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Harvard professor, BU alum remembered for nostalgic work in film screening

From left to right: Yuri Connigan, Judith Wechsler and Anna Winestein partake in a Q&A session after the screening of Wechsler’s film “Svetlana Boym: Exile and Imagination” Monday evening. LAUREN RICHARDS/ DAILY FREE PRESS STAFF

A voice on the speaker broke the silence in the auditorium as the film began to play. A flurry of photographs illuminated the screen alongside interviews that played for the next hour: the moving parts came together to illustrate the memory of Svetlana Boym.

As part of a collaborative effort, the Boston University Department of Romance Studies, Department of World Languages and Literatures and the Ballets Russes Arts Initiative showed a screening of the documentary “Svetlana Boym: Exile and Imagination.”

The film depicted Boym’s life and outlook and family members, friends and coworkers’ memories of her. The audience also saw old interviews and photographs from Boym herself.

Boym was a writer, academic and artist. She emigrated from the Soviet Union to the United States after studying at Herzen State Pedagogical Institute in Leningrad to escape the constraints of the USSR’s society for a young, Jewish female.

After arriving in the United States, she received a master’s degree from Boston University and a doctorate from Harvard University, where she went on to teach. During her time at the university, she authored numerous books, exploring topics such as motifs of exile and nostalgia.

“The vibrancy of her thought, the kind of playfulness that Judith [the director] spoke about, the creativity with which she approached everything — that’s what I think others would take away from her work,” said Anna Winestein, executive director of the Ballets Russes Arts Initiative.

The film was directed and produced by Judith Wechsler, a friend of the late Boym. Wechsler said she initially was “apprehensive to make the film.” She said she understood the weight of documenting one’s life and wanted to do so in a manner that would honor her friend.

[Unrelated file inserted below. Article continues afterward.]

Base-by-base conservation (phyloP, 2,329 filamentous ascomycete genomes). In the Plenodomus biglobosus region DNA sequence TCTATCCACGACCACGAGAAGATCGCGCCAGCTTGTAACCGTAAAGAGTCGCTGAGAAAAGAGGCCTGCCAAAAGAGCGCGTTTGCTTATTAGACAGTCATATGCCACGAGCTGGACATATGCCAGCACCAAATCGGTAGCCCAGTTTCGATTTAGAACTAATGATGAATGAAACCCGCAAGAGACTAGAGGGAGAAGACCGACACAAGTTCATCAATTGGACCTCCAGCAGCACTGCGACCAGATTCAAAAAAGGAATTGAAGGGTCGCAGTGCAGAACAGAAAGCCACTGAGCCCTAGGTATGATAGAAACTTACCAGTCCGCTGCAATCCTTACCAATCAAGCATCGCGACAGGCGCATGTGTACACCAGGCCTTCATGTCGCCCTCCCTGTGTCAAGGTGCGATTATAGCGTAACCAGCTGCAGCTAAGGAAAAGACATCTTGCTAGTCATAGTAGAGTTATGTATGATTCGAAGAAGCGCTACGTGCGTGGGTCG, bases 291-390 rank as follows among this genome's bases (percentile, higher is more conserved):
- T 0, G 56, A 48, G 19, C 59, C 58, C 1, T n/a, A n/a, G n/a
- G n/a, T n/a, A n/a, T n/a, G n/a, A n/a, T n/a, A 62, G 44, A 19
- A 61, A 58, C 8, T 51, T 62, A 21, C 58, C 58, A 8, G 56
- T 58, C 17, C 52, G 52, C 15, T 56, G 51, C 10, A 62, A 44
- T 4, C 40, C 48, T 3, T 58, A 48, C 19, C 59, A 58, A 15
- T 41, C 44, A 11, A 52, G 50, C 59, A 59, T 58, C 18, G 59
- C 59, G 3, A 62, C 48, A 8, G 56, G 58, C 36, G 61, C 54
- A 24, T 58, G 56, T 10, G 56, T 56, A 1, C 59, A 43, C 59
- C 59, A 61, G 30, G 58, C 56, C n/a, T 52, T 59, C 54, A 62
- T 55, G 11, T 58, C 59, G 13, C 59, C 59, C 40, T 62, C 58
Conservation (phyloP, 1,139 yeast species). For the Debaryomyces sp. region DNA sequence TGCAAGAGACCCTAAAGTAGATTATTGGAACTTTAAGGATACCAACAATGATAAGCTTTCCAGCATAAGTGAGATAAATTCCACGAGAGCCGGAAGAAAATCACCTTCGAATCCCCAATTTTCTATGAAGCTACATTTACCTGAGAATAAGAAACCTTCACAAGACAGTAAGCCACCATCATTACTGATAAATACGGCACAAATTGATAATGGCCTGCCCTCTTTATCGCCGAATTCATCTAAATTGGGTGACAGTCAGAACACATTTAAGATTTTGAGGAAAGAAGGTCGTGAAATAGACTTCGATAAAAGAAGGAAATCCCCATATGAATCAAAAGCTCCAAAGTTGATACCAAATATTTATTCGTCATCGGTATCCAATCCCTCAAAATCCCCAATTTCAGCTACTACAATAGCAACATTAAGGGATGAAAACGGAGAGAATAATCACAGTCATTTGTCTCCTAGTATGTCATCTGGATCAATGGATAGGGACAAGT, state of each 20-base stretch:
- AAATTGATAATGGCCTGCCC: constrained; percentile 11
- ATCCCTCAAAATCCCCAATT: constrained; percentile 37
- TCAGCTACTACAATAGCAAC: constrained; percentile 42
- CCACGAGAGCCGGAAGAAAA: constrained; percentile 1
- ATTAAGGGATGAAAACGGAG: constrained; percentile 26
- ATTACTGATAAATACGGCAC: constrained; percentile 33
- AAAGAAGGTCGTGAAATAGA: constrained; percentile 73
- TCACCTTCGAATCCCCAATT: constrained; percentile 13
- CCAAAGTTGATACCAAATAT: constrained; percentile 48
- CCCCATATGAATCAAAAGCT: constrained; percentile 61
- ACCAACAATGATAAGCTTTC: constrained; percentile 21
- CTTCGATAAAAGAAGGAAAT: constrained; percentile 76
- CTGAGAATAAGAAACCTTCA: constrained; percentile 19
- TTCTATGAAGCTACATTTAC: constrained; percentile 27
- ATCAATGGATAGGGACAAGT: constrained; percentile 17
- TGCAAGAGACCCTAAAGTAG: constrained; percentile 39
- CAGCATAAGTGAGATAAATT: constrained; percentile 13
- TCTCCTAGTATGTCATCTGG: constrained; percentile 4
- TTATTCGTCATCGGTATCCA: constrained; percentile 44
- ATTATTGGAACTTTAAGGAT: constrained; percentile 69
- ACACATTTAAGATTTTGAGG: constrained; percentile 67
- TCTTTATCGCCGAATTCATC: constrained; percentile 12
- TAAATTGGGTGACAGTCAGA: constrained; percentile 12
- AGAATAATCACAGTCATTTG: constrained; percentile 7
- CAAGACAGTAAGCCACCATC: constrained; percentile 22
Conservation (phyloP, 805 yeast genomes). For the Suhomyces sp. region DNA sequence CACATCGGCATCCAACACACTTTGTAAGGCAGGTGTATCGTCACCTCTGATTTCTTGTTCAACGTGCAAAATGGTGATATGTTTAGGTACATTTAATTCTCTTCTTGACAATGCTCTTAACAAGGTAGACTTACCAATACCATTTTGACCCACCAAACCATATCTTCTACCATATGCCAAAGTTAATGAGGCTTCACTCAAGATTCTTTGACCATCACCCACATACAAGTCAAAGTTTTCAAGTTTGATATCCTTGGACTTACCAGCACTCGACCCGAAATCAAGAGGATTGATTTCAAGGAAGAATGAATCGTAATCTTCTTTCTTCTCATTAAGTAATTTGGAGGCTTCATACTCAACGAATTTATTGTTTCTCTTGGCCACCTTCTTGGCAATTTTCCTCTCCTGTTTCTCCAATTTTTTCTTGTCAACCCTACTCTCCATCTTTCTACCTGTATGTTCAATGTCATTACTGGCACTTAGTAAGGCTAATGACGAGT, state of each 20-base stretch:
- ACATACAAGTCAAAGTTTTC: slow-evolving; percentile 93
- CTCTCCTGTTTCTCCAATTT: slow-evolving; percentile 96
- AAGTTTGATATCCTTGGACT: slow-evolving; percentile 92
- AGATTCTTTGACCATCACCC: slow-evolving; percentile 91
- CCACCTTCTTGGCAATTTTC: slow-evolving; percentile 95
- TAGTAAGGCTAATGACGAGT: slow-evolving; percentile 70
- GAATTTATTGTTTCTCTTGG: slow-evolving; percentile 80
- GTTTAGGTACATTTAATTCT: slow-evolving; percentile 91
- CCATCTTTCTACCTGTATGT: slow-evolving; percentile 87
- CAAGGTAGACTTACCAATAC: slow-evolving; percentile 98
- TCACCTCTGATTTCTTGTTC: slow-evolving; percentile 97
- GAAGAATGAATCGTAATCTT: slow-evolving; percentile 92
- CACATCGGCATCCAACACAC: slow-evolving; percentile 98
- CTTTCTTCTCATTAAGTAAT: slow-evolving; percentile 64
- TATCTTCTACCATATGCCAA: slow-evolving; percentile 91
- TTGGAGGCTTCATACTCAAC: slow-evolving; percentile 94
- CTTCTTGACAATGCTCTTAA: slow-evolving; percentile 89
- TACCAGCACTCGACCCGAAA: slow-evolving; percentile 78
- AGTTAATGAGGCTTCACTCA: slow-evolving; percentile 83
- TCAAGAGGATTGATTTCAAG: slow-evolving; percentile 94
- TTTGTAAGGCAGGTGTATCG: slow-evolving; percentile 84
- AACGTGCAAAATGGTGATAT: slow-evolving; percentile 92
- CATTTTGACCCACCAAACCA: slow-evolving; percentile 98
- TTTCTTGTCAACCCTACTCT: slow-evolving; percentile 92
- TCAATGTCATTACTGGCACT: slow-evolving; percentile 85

For approximately a year, Weschler said she filmed, interviewed and sorted through photographs of Boym in an effort to cultivate a living memory.

“I was grateful for the chance to devote myself to Svetlana and to her work for a year as a kind of homage,” Wechsler said, “and then to try and create something that [I] hope is worthy of remembering.”

Wechsler and Boym met at Harvard Hillel through a mutual friend. Immediately, Wechsler said, the two connected and began talking, which eventually led to their close friendship.

Boym died in 2015, about a year after she was diagnosed with cancer.

“She meant a tremendous amount to me, and losing her was just terrible,” Wechsler said. “The disease was just rampant at the end. It was extremely painful for her parents above all, but also for those very close to her.”

In that time, Wechsler said she remembers most “her presence, her liveliness, her brilliance, her insightfulness.”

Yuri Corrigan, a professor of Russian and comparative literature at BU, said that he believed Boym’s work resonated deeply with immigrants. Because she added memoir-like elements to her writing, Corrigan said Boym’s works became personal academic theories.

“Her work on exile and immigration was very interesting to me because I went through a similar process, although I was much younger,” Winestein said. “Like her, I’m Jewish, I’m from St. Petersburg. … I certainly relate.”

Corrigan commented that Boym’s pieces connected to a wide audience beyond solely immigrants.

“[Her work speaks to] all of us who are in the modern world who are overwhelmed with nostalgia,” Corrigan said.

Monday’s screening in the Photonics Center was the first time Corrigan saw the documentary. In the past, he said he read some of Boym’s works and said he related most to “The Future of Nostalgia. The film opened his eyes to Boym’s personality outside of her writings.

Wechsler’s goal in creating the film was to bring an understanding of Boym’s personality and story. Since the film’s release in 2017, she said she has received feedback that suggests she accomplished this goal.

“People who knew her have responded very warmly and enthusiastically, it brings her back,” Wechsler said. “Those who don’t know her feel they are introduced to someone they didn’t know about before. [When] people who saw the film say, ‘Oh, now I’ll start reading her,’ that’s the best thing.”

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